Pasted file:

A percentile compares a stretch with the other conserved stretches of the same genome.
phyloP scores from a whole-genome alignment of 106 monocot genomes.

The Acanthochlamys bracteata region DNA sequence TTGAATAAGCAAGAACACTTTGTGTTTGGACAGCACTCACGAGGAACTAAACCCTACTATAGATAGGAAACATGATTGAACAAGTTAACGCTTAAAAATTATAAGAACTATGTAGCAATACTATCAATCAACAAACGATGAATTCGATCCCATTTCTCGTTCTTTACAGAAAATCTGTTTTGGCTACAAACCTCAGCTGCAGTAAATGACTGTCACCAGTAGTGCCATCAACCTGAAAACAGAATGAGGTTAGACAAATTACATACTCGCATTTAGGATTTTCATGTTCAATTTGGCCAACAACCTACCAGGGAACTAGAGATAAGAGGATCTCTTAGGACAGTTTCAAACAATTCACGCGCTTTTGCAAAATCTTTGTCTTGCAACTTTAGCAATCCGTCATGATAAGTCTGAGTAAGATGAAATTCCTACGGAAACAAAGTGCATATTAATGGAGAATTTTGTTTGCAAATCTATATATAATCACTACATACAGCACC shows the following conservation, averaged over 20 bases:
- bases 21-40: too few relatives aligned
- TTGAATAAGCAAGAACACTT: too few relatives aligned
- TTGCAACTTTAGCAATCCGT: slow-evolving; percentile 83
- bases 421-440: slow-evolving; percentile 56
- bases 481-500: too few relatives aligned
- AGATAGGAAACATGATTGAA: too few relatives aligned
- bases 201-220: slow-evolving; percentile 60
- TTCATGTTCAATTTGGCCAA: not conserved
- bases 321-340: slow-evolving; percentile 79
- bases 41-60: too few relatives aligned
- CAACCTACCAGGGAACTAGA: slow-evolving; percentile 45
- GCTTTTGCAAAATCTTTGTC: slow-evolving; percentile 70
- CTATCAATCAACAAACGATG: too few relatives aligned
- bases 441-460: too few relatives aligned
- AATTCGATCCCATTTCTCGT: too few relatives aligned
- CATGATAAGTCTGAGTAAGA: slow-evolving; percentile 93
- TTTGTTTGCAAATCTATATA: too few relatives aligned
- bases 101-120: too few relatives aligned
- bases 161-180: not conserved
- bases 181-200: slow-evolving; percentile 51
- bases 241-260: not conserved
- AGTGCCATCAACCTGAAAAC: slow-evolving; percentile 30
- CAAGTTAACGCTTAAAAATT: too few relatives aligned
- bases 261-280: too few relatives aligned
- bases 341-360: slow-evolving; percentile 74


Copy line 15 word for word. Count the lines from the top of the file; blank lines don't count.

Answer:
- GCTTTTGCAAAATCTTTGTC: slow-evolving; percentile 70